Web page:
No rest for the wicked. With the shockwaves from Brexit and President Trump still reverberating around the world, the established order is bracing for more bad news. Next up is a December 4 Italian constitutional referendum that might end the reign of centrist prime minister Matteo Renzi and replace him with a bunch of anti-euro iconoclasts from the Brexit/Trump part of the spectrum. Here’s an excerpt from a much longer, deep-context Guardian UK article:
As the air of insurgency becomes unmistakable, the technical debate over reforming a 70-year-old constitution is in danger of becoming a sideshow. Perhaps the most disturbing poll for Renzi found last week that only 40% of Italians say they will vote on the reform package; 56% consider their vote to be more a verdict on the prime minister, his government and, by implication, the state of the nation.
If that bigger picture still dominates come polling day, it is hard to see anything but defeat for a man once billed as Italy’s Tony Blair. After 13 years of a flatlining economy, Italians are battered, bruised and looking for somebody to blame. Unemployment is running at 11%, but is close to 40% among the young, who made up the bulk of the 107,000 who left the country last year to seek work abroad. The aftermath of the financial crash is estimated to have wiped out about a quarter of Italian industry. The average family income is less now than it was in 2007.
Traditionally among the most enthusiastic proponents of European integration, ordinary Italians are furious at the EU’s failure to share the burden of the huge migration surge to their southern shores. Lectures from Brussels on the need to cut public spending and balance budgets, given the desperately straitened times, have added insult to injury. It is no coincidence that a current bookshop bestseller – 1960: The Best Year of Our Lives – is a nostalgic evocation of the Italian postwar economic miracle, when the country’s growth was judged to outstrip Germany’s.
As initially strong support for his constitutional reforms has plummeted, Renzi has tried to turn the tide. In an attempt to woo an increasingly Eurosceptic electorate, he has begun to talk tough to Brussels, temporarily abandoning austerity targets and threatening to veto the EU budget unless other member states show more solidarity over migration.
Resorting to what opponents describe as scare tactics, he has also drawn attention to a recent spike in the interest rates on government bonds. The markets have become decidedly uneasy at the prospect of Italy becoming the next country to deliver a seismic shock at the polls. “The yield will get bigger if uncertainty grows,” noted the prime minister. “That’s not a threat: it’s just a fact.”
A sharp rise in the cost of financing Italy’s colossal public debt could spell disaster. But just as the so-called fear factor failed to keep Britain in the EU, there are few signs that Renzi’s economic warnings are having the desired effect.
And not long after Italy takes its shot at the status quo, France will go to the polls for a run-off presidential vote pitting far-right François Fillon against extreme-right Marine Le Pen. Check out the latter’s rhetoric:
“They have acted like carnivores, who used the world to enrich only themselves, and whether it’s the election of Donald Trump, or Brexit, the elites have realized that the people have stopped listening to them, that the people want to determine their futures and in a perfectly democratic framework, regain control of their destiny. And that panics them, because they are losing the power that they had given themselves,” Le Pen went on to say.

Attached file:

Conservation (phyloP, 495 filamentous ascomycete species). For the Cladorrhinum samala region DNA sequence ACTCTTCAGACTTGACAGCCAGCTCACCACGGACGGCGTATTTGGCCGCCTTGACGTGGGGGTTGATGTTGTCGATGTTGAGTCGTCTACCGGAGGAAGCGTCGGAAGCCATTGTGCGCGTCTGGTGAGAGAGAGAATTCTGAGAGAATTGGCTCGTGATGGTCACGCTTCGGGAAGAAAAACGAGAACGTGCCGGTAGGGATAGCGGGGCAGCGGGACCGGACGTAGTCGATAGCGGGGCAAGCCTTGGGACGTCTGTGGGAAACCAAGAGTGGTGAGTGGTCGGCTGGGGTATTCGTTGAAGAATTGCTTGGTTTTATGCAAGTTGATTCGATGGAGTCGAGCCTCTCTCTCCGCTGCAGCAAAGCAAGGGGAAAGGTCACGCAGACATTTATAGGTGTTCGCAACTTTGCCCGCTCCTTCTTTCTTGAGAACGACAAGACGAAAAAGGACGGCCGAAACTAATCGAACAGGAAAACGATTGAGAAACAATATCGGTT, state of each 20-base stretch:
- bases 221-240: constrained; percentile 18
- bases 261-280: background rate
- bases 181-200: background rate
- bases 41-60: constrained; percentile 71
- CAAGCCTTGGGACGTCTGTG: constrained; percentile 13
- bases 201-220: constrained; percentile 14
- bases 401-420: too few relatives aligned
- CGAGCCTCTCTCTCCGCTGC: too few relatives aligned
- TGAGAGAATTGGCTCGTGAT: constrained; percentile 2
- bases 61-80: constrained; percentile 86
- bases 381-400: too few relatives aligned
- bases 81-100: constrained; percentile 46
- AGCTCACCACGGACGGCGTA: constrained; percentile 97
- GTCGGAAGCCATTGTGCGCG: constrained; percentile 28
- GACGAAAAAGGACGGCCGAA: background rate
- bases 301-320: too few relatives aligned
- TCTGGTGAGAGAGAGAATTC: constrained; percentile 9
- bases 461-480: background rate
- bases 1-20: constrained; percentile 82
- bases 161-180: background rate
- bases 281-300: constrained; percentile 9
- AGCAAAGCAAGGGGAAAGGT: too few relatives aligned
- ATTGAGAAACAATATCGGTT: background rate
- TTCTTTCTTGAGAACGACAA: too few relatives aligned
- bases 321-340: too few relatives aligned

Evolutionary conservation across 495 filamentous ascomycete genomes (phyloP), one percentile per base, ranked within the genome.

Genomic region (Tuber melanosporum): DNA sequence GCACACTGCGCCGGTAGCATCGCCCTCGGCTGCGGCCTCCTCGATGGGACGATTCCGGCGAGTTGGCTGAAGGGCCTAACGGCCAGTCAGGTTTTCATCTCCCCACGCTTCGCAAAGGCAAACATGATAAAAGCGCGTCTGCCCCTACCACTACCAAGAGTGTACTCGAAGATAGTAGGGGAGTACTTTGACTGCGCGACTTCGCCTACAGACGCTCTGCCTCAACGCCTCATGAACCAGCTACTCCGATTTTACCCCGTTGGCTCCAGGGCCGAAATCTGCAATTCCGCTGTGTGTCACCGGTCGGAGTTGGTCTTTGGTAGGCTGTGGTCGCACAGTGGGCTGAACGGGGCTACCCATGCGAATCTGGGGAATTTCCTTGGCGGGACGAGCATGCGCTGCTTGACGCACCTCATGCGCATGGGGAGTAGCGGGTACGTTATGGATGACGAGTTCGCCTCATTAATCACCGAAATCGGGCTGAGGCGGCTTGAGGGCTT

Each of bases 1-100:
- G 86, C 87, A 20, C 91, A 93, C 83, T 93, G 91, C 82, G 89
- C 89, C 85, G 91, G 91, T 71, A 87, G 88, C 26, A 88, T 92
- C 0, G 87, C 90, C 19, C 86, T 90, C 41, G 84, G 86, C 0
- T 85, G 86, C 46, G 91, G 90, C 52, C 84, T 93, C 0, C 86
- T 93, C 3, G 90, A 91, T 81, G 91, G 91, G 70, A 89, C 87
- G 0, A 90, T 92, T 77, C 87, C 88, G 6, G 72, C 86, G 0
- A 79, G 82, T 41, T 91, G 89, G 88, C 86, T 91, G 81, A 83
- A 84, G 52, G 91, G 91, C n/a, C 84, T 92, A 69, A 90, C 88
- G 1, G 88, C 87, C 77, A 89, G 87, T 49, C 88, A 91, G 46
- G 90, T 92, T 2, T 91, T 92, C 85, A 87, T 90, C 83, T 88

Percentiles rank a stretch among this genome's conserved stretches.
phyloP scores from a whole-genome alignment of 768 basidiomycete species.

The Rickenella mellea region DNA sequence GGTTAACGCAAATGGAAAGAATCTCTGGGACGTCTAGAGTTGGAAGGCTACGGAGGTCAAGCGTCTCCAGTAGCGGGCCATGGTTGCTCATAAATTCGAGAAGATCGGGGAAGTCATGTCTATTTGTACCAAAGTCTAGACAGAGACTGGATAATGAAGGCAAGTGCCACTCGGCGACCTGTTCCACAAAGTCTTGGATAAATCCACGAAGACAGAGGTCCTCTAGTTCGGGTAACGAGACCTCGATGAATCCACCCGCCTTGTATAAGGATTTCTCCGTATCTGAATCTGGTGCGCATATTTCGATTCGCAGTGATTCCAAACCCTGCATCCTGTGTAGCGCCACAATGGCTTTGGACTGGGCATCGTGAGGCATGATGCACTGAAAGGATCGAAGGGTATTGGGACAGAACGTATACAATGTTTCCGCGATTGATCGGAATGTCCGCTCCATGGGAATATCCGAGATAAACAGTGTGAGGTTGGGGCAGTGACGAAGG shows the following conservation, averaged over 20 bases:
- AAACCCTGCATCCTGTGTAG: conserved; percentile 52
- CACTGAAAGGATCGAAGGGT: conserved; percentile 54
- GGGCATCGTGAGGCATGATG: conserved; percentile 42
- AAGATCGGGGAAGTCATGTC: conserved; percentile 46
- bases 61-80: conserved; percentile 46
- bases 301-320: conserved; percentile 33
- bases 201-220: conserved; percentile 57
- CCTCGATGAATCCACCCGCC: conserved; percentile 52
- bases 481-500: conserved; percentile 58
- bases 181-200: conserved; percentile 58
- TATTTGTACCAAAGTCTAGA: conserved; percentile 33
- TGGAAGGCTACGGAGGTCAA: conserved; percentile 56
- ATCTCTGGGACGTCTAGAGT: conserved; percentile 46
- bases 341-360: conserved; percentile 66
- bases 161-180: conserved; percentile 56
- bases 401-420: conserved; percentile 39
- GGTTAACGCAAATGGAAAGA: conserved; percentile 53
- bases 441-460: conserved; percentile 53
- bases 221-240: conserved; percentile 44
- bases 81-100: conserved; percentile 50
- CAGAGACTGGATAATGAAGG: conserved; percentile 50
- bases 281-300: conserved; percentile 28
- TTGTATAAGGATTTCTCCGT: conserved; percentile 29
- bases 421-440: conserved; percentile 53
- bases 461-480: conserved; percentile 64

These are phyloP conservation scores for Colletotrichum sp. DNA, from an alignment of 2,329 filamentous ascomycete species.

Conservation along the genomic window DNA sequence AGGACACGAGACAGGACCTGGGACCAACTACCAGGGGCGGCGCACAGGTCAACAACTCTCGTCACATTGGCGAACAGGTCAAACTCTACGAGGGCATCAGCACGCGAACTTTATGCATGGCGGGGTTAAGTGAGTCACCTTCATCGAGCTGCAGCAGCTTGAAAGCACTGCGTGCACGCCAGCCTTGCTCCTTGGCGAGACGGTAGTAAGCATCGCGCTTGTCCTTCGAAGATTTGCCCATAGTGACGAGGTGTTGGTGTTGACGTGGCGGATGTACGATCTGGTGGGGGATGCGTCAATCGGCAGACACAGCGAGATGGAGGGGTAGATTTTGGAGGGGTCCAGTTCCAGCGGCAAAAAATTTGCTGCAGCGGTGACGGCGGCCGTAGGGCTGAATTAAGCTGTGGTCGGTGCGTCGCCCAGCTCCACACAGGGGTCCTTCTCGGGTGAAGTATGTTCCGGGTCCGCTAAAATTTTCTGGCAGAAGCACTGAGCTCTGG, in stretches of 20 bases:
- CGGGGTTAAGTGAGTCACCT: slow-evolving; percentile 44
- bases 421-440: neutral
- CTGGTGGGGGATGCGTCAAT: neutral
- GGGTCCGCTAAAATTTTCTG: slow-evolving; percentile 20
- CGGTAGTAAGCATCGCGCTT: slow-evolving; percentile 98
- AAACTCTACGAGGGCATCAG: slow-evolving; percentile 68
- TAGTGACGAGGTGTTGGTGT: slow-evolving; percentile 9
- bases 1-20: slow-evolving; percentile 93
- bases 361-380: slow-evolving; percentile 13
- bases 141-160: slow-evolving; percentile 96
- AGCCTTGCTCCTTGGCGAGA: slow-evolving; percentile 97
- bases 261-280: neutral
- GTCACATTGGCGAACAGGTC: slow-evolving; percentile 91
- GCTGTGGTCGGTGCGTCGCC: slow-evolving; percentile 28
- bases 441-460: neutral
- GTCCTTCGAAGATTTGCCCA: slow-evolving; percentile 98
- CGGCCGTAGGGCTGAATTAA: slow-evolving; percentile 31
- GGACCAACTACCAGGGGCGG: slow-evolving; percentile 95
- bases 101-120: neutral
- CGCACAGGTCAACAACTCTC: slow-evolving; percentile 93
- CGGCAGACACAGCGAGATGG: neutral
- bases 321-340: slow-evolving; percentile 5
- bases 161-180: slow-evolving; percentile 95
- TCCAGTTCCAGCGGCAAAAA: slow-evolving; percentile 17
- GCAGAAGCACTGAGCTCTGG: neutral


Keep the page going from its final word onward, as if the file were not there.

The major tenets of National Front’s ideology include nationalism, protectionism, and right-wing populism – with strong stances against immigration. A once obscure political party that had no real weight in French politics, the National Front is now a major player.
Envious of the U.K.’s Brexit referendum, Le Pen wants France to leave the European Union. In campaign stops across her country she has championed for more immigration restrictions and has been vocal against radical Islam – very akin to the way Donald Trump carried his campaign. Much like the president-elect’s foes, Le Pen’s critics have relentlessly labeled her a racist and a fascist.
It’s hard to overstate the threat posed by these two votes to the EU - the world’s largest economic entity - and by implication to the rest of the global financial system. Italy is the third biggest country in the EU, and France is the second. Let either pull out and the result might be dissolution and the end of the euro. Trillions of dollars of euro-denominated bonds would suddenly be converted to lira or francs, forcing the holders of those bonds to take big losses and impairing bank capital across the continent, leading in turn to derivatives blowing up pretty much everywhere, and so on until the whole house of cards is threatened.
So what does a fiat currency/fractional reserve banking Establishment do when confronted with such a looming catastrophe? What it always does of course: Cut interest rates and ramp up money creation in order to devalue the currency.
Put another way, the only way to ease the burden the common currency places on inefficient countries like Italy and France is to cut the value of the euro to the point where French wine and Italian cars are screaming buys around the world. Those industries grow and hire more people, who in turn are more open to preserving the status quo.
Now combine a massive euro devaluation (which, by the way, is already in progress)…
…with a trillion-dollar US infrastructure program financed with borrowed money, and the result might be a world awash in unprecedented amounts of liquidity. If that’s not paradise for precious metals then it’s hard to imagine what would be.